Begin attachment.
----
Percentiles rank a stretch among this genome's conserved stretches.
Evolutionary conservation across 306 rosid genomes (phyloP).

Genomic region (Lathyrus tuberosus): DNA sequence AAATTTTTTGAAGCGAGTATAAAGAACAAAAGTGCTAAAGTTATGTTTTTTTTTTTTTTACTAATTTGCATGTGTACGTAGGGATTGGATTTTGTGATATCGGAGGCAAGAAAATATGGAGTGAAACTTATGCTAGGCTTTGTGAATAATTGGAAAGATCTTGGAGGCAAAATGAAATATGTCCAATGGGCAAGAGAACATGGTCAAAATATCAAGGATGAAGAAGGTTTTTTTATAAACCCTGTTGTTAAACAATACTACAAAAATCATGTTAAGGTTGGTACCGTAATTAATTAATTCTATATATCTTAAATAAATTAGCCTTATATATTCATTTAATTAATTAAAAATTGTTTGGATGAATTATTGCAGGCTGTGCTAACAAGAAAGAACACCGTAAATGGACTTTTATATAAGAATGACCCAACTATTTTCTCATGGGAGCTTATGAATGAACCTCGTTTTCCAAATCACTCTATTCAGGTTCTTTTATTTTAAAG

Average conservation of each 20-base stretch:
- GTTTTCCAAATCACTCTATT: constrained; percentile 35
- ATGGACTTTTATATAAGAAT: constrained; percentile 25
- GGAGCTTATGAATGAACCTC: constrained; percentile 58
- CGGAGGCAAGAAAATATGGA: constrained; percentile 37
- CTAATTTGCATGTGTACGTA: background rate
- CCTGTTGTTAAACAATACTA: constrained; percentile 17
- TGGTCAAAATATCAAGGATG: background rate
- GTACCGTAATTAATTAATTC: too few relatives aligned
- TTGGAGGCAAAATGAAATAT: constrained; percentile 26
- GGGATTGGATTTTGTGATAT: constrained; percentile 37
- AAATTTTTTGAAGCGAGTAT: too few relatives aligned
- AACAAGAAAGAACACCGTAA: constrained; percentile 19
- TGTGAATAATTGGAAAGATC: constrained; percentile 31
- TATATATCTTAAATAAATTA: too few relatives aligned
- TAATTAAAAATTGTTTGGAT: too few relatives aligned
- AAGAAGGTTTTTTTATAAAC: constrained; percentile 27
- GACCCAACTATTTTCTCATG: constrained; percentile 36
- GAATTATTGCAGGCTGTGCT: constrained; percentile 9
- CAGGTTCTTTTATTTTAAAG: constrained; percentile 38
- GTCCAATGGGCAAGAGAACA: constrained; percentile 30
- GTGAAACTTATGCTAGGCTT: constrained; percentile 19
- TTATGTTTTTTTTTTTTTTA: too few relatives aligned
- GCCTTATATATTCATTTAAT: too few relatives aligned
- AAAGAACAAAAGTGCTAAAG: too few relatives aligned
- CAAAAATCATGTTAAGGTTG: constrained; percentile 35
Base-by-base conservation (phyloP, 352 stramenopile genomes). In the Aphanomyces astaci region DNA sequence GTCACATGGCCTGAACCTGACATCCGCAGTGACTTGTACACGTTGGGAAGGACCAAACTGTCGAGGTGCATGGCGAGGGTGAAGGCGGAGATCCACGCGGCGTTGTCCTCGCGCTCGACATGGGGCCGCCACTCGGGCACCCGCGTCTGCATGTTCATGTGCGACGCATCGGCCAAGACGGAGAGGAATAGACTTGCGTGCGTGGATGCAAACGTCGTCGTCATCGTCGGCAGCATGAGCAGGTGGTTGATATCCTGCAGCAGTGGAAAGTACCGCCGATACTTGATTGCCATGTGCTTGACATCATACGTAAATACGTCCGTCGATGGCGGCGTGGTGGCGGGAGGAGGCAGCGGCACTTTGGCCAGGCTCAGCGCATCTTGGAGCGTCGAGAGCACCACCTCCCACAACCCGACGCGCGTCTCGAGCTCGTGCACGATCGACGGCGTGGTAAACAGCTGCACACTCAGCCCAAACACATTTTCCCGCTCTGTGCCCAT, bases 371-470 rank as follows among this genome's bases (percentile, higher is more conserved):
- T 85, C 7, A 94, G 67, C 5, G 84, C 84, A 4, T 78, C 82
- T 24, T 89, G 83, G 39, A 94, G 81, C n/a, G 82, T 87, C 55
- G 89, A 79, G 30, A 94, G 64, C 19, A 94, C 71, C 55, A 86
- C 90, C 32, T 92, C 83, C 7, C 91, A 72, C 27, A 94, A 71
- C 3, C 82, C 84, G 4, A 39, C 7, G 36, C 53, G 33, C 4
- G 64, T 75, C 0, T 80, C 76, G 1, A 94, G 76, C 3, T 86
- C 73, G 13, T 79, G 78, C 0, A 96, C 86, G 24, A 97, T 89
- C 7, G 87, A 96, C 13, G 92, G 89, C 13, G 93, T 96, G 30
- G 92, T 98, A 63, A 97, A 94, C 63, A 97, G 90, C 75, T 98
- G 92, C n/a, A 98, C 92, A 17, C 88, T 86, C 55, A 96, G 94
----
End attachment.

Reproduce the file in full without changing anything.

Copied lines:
Percentiles rank a stretch among this genome's conserved stretches.
Evolutionary conservation across 306 rosid genomes (phyloP).

Genomic region (Lathyrus tuberosus): DNA sequence AAATTTTTTGAAGCGAGTATAAAGAACAAAAGTGCTAAAGTTATGTTTTTTTTTTTTTTACTAATTTGCATGTGTACGTAGGGATTGGATTTTGTGATATCGGAGGCAAGAAAATATGGAGTGAAACTTATGCTAGGCTTTGTGAATAATTGGAAAGATCTTGGAGGCAAAATGAAATATGTCCAATGGGCAAGAGAACATGGTCAAAATATCAAGGATGAAGAAGGTTTTTTTATAAACCCTGTTGTTAAACAATACTACAAAAATCATGTTAAGGTTGGTACCGTAATTAATTAATTCTATATATCTTAAATAAATTAGCCTTATATATTCATTTAATTAATTAAAAATTGTTTGGATGAATTATTGCAGGCTGTGCTAACAAGAAAGAACACCGTAAATGGACTTTTATATAAGAATGACCCAACTATTTTCTCATGGGAGCTTATGAATGAACCTCGTTTTCCAAATCACTCTATTCAGGTTCTTTTATTTTAAAG

Average conservation of each 20-base stretch:
- GTTTTCCAAATCACTCTATT: constrained; percentile 35
- ATGGACTTTTATATAAGAAT: constrained; percentile 25
- GGAGCTTATGAATGAACCTC: constrained; percentile 58
- CGGAGGCAAGAAAATATGGA: constrained; percentile 37
- CTAATTTGCATGTGTACGTA: background rate
- CCTGTTGTTAAACAATACTA: constrained; percentile 17
- TGGTCAAAATATCAAGGATG: background rate
- GTACCGTAATTAATTAATTC: too few relatives aligned
- TTGGAGGCAAAATGAAATAT: constrained; percentile 26
- GGGATTGGATTTTGTGATAT: constrained; percentile 37
- AAATTTTTTGAAGCGAGTAT: too few relatives aligned
- AACAAGAAAGAACACCGTAA: constrained; percentile 19
- TGTGAATAATTGGAAAGATC: constrained; percentile 31
- TATATATCTTAAATAAATTA: too few relatives aligned
- TAATTAAAAATTGTTTGGAT: too few relatives aligned
- AAGAAGGTTTTTTTATAAAC: constrained; percentile 27
- GACCCAACTATTTTCTCATG: constrained; percentile 36
- GAATTATTGCAGGCTGTGCT: constrained; percentile 9
- CAGGTTCTTTTATTTTAAAG: constrained; percentile 38
- GTCCAATGGGCAAGAGAACA: constrained; percentile 30
- GTGAAACTTATGCTAGGCTT: constrained; percentile 19
- TTATGTTTTTTTTTTTTTTA: too few relatives aligned
- GCCTTATATATTCATTTAAT: too few relatives aligned
- AAAGAACAAAAGTGCTAAAG: too few relatives aligned
- CAAAAATCATGTTAAGGTTG: constrained; percentile 35
Base-by-base conservation (phyloP, 352 stramenopile genomes). In the Aphanomyces astaci region DNA sequence GTCACATGGCCTGAACCTGACATCCGCAGTGACTTGTACACGTTGGGAAGGACCAAACTGTCGAGGTGCATGGCGAGGGTGAAGGCGGAGATCCACGCGGCGTTGTCCTCGCGCTCGACATGGGGCCGCCACTCGGGCACCCGCGTCTGCATGTTCATGTGCGACGCATCGGCCAAGACGGAGAGGAATAGACTTGCGTGCGTGGATGCAAACGTCGTCGTCATCGTCGGCAGCATGAGCAGGTGGTTGATATCCTGCAGCAGTGGAAAGTACCGCCGATACTTGATTGCCATGTGCTTGACATCATACGTAAATACGTCCGTCGATGGCGGCGTGGTGGCGGGAGGAGGCAGCGGCACTTTGGCCAGGCTCAGCGCATCTTGGAGCGTCGAGAGCACCACCTCCCACAACCCGACGCGCGTCTCGAGCTCGTGCACGATCGACGGCGTGGTAAACAGCTGCACACTCAGCCCAAACACATTTTCCCGCTCTGTGCCCAT, bases 371-470 rank as follows among this genome's bases (percentile, higher is more conserved):
- T 85, C 7, A 94, G 67, C 5, G 84, C 84, A 4, T 78, C 82
- T 24, T 89, G 83, G 39, A 94, G 81, C n/a, G 82, T 87, C 55
- G 89, A 79, G 30, A 94, G 64, C 19, A 94, C 71, C 55, A 86
- C 90, C 32, T 92, C 83, C 7, C 91, A 72, C 27, A 94, A 71
- C 3, C 82, C 84, G 4, A 39, C 7, G 36, C 53, G 33, C 4
- G 64, T 75, C 0, T 80, C 76, G 1, A 94, G 76, C 3, T 86
- C 73, G 13, T 79, G 78, C 0, A 96, C 86, G 24, A 97, T 89
- C 7, G 87, A 96, C 13, G 92, G 89, C 13, G 93, T 96, G 30
- G 92, T 98, A 63, A 97, A 94, C 63, A 97, G 90, C 75, T 98
- G 92, C n/a, A 98, C 92, A 17, C 88, T 86, C 55, A 96, G 94